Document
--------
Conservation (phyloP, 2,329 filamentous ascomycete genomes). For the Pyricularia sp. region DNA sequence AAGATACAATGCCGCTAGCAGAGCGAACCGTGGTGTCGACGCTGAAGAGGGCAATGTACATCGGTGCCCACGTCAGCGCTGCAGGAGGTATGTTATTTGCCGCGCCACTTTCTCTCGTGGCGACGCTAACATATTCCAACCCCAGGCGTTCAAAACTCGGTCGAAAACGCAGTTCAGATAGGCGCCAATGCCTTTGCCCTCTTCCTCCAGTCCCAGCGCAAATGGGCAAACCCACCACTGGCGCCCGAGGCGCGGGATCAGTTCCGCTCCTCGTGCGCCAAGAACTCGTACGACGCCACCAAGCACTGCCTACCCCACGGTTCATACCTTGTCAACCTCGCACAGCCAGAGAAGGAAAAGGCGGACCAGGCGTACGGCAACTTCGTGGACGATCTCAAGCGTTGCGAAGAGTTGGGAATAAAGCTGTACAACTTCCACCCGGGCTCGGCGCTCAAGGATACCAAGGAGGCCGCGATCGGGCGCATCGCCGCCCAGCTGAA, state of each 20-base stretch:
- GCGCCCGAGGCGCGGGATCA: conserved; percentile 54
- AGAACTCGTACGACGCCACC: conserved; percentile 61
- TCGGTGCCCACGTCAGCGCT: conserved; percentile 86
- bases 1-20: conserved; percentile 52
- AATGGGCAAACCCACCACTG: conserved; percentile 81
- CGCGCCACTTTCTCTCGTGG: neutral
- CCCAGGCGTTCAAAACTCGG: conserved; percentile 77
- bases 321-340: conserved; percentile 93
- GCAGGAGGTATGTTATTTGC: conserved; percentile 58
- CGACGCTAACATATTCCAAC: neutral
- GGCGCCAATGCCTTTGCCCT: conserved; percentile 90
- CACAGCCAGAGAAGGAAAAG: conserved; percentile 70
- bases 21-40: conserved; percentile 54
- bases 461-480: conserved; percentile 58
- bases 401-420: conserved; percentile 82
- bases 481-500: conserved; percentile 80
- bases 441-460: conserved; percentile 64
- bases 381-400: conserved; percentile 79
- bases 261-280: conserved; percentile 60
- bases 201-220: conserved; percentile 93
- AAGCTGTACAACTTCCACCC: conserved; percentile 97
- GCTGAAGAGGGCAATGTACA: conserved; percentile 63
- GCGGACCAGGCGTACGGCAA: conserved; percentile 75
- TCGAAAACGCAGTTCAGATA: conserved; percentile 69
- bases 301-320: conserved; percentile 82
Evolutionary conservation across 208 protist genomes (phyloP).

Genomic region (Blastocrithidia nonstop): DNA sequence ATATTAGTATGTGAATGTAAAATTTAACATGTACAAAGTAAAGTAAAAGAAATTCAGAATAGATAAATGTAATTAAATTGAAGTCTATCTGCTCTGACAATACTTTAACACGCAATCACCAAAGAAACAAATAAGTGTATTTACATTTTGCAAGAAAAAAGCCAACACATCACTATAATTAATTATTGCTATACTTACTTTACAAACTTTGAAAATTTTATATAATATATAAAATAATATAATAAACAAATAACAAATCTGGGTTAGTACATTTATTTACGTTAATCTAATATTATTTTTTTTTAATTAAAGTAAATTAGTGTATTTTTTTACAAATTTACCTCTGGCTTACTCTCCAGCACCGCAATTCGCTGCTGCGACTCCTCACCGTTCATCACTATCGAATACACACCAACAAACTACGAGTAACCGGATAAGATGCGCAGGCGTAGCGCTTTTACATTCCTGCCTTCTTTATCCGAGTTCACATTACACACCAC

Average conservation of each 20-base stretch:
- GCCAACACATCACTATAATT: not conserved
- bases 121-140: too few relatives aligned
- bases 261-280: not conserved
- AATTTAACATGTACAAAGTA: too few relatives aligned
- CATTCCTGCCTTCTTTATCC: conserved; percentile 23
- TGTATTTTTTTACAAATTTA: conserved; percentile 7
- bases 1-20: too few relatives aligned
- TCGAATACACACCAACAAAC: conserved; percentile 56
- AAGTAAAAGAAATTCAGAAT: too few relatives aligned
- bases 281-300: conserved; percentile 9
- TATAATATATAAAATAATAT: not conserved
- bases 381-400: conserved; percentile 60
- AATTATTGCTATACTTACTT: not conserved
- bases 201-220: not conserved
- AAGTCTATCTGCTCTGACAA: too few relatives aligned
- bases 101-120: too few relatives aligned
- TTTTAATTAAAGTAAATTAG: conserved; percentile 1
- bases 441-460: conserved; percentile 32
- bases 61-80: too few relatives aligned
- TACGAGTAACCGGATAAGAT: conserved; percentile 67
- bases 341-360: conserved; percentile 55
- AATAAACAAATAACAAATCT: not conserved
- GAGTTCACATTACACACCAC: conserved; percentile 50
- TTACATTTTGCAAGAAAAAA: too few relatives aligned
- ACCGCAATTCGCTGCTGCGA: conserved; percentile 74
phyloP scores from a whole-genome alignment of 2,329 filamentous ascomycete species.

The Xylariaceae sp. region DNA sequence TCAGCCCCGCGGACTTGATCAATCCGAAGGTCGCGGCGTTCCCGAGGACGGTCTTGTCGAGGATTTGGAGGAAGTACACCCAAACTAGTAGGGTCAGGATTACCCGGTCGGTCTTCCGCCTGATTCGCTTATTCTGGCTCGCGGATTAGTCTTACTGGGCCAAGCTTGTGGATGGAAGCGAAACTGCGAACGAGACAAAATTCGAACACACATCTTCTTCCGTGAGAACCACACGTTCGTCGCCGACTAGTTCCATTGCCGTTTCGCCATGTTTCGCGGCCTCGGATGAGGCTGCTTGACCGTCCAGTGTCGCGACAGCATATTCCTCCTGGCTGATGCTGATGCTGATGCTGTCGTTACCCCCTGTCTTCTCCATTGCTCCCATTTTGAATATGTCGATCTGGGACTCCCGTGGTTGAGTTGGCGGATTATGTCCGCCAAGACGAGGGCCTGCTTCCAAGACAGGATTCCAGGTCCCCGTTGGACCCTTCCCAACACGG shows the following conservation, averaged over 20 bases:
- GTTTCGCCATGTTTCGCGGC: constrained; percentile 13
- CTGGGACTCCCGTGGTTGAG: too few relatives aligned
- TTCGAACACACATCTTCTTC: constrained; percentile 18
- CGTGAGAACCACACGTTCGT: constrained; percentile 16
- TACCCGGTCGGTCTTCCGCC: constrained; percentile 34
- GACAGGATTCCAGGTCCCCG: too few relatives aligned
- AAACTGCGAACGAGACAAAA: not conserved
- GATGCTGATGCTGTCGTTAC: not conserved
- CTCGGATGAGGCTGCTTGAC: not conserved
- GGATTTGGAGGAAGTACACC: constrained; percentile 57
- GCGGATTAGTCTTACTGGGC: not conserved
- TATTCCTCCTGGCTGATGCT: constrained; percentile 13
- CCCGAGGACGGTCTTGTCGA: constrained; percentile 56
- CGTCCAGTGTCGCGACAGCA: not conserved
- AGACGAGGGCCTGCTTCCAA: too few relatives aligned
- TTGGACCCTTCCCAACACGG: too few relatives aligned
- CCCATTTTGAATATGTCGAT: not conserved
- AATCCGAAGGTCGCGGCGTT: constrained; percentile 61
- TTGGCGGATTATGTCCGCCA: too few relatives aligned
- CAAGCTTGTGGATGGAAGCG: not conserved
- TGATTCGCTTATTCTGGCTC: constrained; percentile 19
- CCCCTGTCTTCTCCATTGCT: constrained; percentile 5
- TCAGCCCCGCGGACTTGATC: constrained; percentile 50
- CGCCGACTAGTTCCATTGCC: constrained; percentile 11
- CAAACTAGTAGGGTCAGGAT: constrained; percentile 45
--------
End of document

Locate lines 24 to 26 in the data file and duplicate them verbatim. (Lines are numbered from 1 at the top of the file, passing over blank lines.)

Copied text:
- GCGGACCAGGCGTACGGCAA: conserved; percentile 75
- TCGAAAACGCAGTTCAGATA: conserved; percentile 69
- bases 301-320: conserved; percentile 82